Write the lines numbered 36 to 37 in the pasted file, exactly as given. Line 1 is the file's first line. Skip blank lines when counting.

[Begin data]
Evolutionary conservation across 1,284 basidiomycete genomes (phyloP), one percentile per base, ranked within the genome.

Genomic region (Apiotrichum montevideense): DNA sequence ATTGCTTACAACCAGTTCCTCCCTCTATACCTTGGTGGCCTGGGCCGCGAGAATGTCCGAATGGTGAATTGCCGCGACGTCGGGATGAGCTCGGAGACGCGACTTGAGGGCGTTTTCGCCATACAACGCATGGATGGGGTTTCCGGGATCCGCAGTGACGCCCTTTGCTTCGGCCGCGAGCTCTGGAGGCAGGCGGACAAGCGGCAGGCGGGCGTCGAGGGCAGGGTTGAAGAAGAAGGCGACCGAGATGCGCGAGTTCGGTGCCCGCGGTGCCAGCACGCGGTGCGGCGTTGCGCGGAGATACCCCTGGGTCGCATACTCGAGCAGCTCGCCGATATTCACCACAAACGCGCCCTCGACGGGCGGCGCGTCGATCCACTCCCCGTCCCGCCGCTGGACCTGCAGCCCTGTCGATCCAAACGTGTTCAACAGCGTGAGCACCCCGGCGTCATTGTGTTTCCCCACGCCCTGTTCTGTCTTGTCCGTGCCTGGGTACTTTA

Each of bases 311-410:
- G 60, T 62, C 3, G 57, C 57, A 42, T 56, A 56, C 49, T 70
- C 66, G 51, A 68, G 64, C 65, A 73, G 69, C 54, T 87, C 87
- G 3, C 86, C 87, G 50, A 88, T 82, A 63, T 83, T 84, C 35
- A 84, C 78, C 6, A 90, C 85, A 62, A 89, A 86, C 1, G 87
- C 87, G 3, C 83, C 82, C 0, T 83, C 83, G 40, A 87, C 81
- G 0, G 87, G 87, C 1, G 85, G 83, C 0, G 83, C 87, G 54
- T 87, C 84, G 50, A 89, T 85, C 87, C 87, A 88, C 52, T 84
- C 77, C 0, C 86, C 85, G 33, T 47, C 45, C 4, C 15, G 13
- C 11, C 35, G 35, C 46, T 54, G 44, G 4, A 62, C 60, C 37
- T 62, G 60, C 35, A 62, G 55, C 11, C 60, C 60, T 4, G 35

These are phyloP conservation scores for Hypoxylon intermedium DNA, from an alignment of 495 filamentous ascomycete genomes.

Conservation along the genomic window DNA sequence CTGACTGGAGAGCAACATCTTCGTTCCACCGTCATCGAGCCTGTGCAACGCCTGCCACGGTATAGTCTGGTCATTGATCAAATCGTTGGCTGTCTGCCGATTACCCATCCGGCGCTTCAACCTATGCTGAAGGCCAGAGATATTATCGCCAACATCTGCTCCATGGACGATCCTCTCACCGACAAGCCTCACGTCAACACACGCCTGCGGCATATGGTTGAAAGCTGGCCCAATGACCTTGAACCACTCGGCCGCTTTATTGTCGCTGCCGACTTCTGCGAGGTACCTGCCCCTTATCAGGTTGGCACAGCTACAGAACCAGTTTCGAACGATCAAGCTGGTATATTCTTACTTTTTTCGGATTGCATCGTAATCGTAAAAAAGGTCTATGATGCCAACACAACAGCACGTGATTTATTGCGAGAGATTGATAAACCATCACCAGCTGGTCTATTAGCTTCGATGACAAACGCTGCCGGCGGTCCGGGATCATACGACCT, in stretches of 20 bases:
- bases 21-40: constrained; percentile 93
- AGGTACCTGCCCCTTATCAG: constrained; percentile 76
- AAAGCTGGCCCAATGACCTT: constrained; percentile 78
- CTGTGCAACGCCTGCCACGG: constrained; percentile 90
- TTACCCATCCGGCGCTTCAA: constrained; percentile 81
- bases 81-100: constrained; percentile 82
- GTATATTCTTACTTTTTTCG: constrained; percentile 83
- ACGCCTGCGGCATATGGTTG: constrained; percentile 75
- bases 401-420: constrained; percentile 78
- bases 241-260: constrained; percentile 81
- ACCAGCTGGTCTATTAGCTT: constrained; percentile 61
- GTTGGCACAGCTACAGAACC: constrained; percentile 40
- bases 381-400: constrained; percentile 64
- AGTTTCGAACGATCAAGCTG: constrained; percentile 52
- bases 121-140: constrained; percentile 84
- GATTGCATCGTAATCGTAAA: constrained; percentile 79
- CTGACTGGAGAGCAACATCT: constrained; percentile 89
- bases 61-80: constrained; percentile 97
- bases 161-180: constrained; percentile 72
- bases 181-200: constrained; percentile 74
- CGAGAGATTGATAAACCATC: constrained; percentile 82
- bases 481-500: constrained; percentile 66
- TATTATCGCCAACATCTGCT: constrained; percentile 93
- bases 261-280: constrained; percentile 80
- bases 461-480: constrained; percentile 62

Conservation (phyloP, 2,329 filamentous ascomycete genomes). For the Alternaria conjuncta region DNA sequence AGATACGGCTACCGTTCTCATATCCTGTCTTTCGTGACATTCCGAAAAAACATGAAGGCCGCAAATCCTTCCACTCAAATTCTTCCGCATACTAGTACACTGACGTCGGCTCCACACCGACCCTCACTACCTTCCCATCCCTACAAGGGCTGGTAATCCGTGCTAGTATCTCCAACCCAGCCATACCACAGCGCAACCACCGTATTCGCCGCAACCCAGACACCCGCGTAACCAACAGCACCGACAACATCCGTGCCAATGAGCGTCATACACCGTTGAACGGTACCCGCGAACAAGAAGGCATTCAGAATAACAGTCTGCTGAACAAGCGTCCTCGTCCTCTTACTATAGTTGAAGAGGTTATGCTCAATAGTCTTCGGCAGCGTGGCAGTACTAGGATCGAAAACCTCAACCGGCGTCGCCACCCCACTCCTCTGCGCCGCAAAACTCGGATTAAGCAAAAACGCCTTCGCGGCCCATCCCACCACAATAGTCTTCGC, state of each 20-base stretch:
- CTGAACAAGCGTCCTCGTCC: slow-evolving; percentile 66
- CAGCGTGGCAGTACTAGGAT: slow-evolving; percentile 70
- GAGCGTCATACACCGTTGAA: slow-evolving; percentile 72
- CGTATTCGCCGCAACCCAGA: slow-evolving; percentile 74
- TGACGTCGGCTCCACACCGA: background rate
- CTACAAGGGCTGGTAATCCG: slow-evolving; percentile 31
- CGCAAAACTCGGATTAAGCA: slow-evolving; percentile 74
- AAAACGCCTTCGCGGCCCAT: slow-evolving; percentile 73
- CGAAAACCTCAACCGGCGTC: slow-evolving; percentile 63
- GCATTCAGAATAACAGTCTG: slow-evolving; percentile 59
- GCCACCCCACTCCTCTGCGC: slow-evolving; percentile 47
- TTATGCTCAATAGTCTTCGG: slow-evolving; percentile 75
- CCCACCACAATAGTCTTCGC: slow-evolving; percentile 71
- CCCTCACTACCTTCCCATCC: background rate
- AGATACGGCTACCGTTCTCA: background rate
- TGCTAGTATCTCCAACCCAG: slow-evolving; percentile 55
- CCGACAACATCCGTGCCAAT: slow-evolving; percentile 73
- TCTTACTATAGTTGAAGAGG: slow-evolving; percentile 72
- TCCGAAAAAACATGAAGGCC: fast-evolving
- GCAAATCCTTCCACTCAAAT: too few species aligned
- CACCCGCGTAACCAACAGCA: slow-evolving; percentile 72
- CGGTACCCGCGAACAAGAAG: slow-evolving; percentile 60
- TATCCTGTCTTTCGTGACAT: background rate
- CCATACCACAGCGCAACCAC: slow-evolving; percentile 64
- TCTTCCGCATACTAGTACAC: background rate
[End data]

- CGAGAGATTGATAAACCATC: constrained; percentile 82
- bases 481-500: constrained; percentile 66